Worker shortage thwarts Biden’s “millions” of jobs pledge
President Biden's campaign pledge to create "millions" of jobs has hit a challenge: finding workers.
Why it matters: Job potential from building out clean energy and "onshoring" — bringing home — overseas manufacturing hasn't panned out or has been overstated. His words have been more political statement than governing result.
Driving the news: Ten states recently hit the lowest unemployment rates they've seen since the Bureau of Labor and Statistics began keeping track of individual state data in 1976.
- In February 2020, before the pandemic, unemployment was at 3.5%. The current rate is only slightly higher, at 3.6%.
- The labor force is on track to grow only about 0.3% a year in the coming decade, according to the Congressional Budget Office, compared to over 1% as recently as 2005.
Higher immigration levels would increase the labor supply, but that's a politically fraught issue.
- If the administration were to focus its attention on importing labor, it would surely face a domestic backlash that it doesn't value American workers.
- Talk of the administration lifting Title 42 — the Trump-era public health order both administrations have used to stem the influx of immigrants — has already stirred opposition among Democrats arguing for continued border controls.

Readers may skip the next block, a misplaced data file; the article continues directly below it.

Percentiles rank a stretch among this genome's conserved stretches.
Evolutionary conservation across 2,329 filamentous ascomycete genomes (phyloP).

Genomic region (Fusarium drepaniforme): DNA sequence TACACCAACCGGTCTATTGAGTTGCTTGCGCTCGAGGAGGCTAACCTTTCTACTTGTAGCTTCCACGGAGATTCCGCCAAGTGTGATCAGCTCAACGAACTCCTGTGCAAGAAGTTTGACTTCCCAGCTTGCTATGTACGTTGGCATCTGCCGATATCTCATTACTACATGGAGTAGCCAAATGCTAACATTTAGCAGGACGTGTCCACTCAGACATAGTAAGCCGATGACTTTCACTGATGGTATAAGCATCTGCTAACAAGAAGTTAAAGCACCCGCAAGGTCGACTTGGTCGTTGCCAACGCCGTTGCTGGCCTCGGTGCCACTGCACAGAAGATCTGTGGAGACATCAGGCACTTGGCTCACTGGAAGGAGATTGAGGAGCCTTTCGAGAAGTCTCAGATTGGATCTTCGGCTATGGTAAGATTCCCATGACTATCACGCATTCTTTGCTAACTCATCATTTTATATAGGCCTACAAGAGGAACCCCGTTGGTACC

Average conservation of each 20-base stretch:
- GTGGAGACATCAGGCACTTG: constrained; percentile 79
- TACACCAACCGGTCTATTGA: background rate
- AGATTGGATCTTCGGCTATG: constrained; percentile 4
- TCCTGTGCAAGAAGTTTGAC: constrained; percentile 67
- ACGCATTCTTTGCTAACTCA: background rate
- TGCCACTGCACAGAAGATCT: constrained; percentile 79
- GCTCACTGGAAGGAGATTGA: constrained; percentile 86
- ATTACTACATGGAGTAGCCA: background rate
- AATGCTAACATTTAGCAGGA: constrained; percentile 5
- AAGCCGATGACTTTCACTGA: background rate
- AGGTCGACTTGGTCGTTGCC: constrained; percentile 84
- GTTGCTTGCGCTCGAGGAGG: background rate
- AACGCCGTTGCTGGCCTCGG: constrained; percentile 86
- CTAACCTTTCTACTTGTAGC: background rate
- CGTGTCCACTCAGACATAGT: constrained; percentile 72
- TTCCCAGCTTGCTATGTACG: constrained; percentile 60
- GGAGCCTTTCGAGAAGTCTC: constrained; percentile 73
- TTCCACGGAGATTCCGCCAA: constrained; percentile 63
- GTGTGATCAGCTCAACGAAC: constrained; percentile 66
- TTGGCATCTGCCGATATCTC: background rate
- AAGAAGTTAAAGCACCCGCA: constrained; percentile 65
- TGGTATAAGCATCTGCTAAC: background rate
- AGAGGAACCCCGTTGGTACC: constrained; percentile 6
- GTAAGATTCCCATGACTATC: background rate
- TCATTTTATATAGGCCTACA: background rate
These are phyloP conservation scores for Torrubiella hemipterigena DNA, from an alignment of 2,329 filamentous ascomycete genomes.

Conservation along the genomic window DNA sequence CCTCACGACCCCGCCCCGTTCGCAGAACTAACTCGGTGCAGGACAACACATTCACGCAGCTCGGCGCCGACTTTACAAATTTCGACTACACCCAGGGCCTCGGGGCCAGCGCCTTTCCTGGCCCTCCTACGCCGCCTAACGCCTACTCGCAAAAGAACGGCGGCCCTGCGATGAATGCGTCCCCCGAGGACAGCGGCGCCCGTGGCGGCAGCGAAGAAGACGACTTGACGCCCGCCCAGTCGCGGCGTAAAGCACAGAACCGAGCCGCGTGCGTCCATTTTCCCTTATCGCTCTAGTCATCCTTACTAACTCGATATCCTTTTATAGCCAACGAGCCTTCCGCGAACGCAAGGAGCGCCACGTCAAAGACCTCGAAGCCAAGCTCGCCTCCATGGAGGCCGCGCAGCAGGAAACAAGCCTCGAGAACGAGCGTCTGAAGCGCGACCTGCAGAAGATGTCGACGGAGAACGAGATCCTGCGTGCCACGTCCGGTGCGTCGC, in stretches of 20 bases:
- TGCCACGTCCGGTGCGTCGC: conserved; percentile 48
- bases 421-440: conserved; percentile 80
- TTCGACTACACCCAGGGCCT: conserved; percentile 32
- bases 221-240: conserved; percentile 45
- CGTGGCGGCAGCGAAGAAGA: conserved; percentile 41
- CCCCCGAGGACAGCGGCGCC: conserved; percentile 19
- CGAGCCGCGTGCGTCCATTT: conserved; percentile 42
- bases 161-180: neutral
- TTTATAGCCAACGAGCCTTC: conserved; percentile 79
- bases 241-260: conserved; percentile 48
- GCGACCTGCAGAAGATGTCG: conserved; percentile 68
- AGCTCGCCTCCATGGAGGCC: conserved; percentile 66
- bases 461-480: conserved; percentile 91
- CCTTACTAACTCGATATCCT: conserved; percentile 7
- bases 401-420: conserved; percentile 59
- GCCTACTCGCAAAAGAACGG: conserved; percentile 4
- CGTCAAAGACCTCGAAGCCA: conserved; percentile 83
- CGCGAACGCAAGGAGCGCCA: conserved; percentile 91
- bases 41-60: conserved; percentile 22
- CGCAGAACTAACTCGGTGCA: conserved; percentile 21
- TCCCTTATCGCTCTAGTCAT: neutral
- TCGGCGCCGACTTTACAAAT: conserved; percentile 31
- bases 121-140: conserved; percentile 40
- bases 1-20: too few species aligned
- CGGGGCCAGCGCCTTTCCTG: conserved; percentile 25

What they’re saying: “It sounds good in political conversation, ‘onshoring,’ and how international corporations have somehow stolen jobs from American corporations," Gary Hufbauer, a senior fellow at the Peterson Institute for International Economics, told Axios in an interview.
- "But, it’s totally inconsistent with where we are now."
What we’re watching: Some Democratic operatives have wondered whether the job-creation promise will indirectly force the White House to focus on reforming the immigration system — for the migrants it does admit — as a means of filling any labor shortage.
- A White House official pushed back on the premise, arguing the administration’s primary goal is to get as many Americans as possible back to work.
- The official, who requested anonymity, did concede the administration values immigration and continues to champion its reform.
- The U.S. is also in the middle of a “great upgrade,” the White House official pointed out to Axios.
- The White House predicts people will continue seeking opportunities for higher wages and better treatment.
But, but, but: There's been a concerted, bipartisan approach to bring the production of semiconductor chips, used in cars, among other things, to the United States.
- That will only create several thousand positions, though — not the millions the president's promised.
- Additionally, the demand for these chips is a “roller coaster,” Hufbauer explained.
- And while the demand is high right now, it takes two to three years to build the factories to produce them. It’s unclear if the demand will remain the same in 2023 — or the election year following it.
Editor’s note: This story has been corrected to state that the current unemployment rate is 3.6% (not 3.8%).